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  14. My own basic position is that as citizen of a republic constituted by certain democratic practices, I bear responsibility for what the government does in my name. Government by the people, for the people. So I am part of the we that governs, even if I’m politically passive. Yet I think Lewis has a point in certain respects. I see a lot of finger-pointing and attributing to others the sins of the nation whenever the idea of national repentance is broached. But how could that not be in a country whose history and present has bifurcated people groups, so that the nation has never been one, but two, or many? It would absurd to expect black Americans to repent of the national sin of American slavery and racism, when they have been its victims. That’s not a liturgy they are responsible for undertaking, and not something for them to repent. So the entire nation is not responsible to undertake this repentance for racism, but part of it is.

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  15. It’s worth noting that even if Caiaphas had some prophetic sense of how the death of Jesus would heal and unite God’s people, all the rest of the religious establishment cared about was that by putting one man to death unjustly they could avoid facing his prophetic witness anymore and could maintain a surface-level peace: “If we let him go on like this, everyone will believe in him, and then the Romans will come and take away both our temple and our nation.” (Jn 11:48)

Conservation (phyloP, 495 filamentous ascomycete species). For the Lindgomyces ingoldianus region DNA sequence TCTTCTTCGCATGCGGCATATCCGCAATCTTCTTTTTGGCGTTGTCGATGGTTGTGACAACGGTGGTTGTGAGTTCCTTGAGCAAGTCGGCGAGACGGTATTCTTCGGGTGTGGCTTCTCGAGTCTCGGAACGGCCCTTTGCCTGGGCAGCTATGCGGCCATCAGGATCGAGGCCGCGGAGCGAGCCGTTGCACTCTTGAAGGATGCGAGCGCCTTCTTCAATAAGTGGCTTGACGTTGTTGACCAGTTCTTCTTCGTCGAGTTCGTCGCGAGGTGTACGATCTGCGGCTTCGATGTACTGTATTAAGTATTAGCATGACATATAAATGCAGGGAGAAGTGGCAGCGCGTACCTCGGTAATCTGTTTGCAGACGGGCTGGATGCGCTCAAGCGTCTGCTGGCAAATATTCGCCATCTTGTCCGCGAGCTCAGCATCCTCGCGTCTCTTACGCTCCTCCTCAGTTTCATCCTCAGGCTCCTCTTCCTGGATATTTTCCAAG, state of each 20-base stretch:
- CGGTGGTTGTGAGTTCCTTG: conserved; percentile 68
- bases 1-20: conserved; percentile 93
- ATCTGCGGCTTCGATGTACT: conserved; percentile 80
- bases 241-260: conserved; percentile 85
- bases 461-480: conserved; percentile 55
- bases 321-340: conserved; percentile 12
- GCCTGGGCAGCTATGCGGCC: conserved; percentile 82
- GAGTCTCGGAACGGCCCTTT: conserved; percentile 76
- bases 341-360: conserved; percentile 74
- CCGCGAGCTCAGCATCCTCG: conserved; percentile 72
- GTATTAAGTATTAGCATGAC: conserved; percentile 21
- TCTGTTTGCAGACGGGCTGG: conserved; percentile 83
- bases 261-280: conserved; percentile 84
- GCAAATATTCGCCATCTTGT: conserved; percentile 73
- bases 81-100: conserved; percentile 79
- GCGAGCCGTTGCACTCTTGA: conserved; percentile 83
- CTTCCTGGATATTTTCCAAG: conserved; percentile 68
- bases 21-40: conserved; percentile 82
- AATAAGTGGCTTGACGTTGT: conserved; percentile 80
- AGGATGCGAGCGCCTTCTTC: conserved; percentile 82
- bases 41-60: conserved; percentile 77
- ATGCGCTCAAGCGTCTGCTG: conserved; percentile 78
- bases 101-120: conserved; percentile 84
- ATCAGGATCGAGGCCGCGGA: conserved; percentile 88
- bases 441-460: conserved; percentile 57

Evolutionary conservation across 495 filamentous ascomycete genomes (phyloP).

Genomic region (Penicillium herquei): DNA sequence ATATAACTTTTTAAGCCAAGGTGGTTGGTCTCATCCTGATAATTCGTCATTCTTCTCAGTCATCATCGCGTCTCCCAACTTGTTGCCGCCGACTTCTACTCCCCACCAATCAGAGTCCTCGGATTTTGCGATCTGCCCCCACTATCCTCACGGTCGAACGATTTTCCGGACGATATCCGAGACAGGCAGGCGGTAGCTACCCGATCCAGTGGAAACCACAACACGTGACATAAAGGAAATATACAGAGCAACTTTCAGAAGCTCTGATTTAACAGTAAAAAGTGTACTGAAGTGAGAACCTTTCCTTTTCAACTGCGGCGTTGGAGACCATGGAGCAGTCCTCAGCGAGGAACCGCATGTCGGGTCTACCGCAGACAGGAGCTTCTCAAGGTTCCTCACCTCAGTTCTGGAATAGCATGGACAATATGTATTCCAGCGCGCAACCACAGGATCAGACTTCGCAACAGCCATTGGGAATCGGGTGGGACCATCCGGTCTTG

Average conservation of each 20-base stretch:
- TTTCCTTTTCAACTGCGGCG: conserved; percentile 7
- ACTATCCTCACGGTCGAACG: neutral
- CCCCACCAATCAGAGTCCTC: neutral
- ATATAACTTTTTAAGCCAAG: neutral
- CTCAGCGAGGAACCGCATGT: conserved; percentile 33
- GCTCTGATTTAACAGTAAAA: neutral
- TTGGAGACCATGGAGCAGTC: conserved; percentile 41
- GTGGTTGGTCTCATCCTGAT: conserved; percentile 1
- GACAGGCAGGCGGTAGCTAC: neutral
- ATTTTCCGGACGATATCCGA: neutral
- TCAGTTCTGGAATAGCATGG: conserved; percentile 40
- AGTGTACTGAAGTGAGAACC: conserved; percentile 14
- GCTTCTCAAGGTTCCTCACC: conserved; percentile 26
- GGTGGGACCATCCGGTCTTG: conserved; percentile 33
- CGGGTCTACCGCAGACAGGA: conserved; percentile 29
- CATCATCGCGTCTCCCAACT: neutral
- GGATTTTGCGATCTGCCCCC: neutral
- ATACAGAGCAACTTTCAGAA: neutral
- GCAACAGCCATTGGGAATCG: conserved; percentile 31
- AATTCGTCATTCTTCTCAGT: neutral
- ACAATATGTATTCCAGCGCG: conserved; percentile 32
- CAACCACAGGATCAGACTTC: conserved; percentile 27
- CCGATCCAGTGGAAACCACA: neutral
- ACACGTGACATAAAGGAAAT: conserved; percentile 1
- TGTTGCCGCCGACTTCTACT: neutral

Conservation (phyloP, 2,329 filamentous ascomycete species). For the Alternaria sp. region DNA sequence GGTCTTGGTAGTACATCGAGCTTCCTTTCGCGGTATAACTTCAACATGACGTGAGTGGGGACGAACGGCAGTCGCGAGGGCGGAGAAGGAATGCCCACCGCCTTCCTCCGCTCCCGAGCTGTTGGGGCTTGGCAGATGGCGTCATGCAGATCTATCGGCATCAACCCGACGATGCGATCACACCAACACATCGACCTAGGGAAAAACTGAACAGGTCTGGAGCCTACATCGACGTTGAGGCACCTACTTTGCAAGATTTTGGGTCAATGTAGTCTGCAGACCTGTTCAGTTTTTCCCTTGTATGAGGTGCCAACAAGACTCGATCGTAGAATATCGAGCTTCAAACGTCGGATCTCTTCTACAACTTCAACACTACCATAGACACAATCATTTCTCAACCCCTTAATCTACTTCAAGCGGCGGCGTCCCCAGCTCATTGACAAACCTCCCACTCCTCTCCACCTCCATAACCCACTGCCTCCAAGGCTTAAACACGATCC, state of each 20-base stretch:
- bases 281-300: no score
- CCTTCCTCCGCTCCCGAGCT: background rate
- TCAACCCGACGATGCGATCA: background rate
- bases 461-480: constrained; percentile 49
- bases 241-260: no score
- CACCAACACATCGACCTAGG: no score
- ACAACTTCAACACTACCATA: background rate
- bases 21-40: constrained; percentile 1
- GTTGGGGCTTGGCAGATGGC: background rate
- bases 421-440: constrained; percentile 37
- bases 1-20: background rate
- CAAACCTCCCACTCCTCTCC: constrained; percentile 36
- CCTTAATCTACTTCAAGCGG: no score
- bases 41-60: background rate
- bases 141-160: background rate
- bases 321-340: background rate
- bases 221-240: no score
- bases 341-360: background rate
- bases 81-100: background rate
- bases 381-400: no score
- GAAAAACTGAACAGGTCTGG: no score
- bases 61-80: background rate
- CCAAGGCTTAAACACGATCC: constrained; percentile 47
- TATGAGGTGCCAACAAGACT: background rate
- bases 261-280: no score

There are always prophetic individuals in the church calling Christians, and society as a whole, to face the sins of their culture and of their nation and to repent. But as in Jesus’ day, the religious establishment often serves as a way for society to cover up and defend those sins, or as a source of “cheap grace” giving surface-level absolution so that people don’t have to face their deepest and darkest broken places.

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  16. “This is not a substitutionary legal event. Rather, it is the mystery of coinherence and koinonia.”

    Why not both?

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  17. But are we either one or the other of those kinds of people, or are we mixed bags, sometimes being the weight, and sometimes bearing it? In my case, I’m a mixed bag. I tend to think the only one who was/is purely bearer was/is Jesus Christ. Maybe it’s that at any given moment we can choose to be or bear the weight, but I’m not even sure it’s always completely either/or in that case either.

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  18. To Eastern Orthodox iMonks I have a question: Does the regular Sunday liturgy of the Orthodox churches have a General Confession, wherein the whole congregation confesses its sins aloud together?

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  19. –> “There are thus two kinds of people: those who are the weight of history, and those who join themselves to Christ in their repentance and bear the weight of history.”

    Great line. Very profound.